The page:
Albert Einstein was a theoretical physicist, highly regarded in this capacity and rightly so. But he was not by any measure a sage or spiritual realiser. His expression of veneration for something “subtle, intangible and inexplicable” is the verbal equivalent of the wondrous joy often seen in the eyes of an infant; the sheer happiness felt in mere existence itself. Such wonder is a sign or characteristic of the truth, not the equivalent of its abiding realisation.
Ye Olde Theologian, in consulting his library, has found a reference from the Upanishads, promptly misunderstood it, and unfortunately pasted it on Einstein’s forehead.
The metaphor of salt dissolving in water was chosen to illustrate the conscious principle of existence. (Consciousness might have been consistent with the technical term “field”, as used by Einstein). Everywhere present, consciousness is that which feels and that which we are. This is the truth which must be realised. It is not realised as a result of thinking about it, reading about it, writing about it or talking about it. No academic exercise is the equivalent of understanding it. It is inherent in existence itself and given by inexplicable grace. It does not require a smart man for its revelation. Rather it is the free gift of freedom itself given to all beings.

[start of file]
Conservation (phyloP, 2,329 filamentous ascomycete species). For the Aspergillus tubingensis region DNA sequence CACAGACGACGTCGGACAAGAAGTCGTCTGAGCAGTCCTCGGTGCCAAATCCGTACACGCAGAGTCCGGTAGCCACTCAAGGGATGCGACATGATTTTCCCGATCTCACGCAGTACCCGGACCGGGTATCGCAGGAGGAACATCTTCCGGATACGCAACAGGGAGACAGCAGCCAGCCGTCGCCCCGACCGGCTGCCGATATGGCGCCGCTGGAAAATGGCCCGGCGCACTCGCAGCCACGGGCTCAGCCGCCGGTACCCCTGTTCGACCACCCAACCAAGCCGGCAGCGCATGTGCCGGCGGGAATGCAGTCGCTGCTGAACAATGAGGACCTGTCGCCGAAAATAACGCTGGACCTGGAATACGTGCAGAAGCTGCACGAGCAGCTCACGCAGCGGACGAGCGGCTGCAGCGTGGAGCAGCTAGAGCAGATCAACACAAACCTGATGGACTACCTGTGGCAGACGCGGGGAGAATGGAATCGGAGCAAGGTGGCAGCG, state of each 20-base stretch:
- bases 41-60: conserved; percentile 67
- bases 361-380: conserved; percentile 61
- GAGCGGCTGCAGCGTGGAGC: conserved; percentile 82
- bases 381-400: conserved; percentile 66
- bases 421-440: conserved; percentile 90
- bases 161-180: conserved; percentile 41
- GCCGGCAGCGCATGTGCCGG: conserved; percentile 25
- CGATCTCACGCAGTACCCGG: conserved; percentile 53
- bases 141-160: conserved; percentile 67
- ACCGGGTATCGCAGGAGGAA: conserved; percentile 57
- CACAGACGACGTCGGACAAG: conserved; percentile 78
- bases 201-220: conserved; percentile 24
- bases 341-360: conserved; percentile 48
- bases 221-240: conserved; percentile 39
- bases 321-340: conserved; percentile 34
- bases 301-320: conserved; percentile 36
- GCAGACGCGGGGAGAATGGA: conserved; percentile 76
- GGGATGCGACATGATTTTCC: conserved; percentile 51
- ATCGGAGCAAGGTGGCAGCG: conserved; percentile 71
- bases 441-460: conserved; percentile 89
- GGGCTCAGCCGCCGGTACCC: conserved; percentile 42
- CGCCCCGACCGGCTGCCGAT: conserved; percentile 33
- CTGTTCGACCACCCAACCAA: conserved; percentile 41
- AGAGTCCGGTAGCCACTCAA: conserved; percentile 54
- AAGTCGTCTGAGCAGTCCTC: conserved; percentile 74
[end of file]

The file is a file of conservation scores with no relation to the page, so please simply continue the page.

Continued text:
Therefore, once again, I urge everyone choose to enjoy the practice of meditation and the discipline of self-transcendence above all else.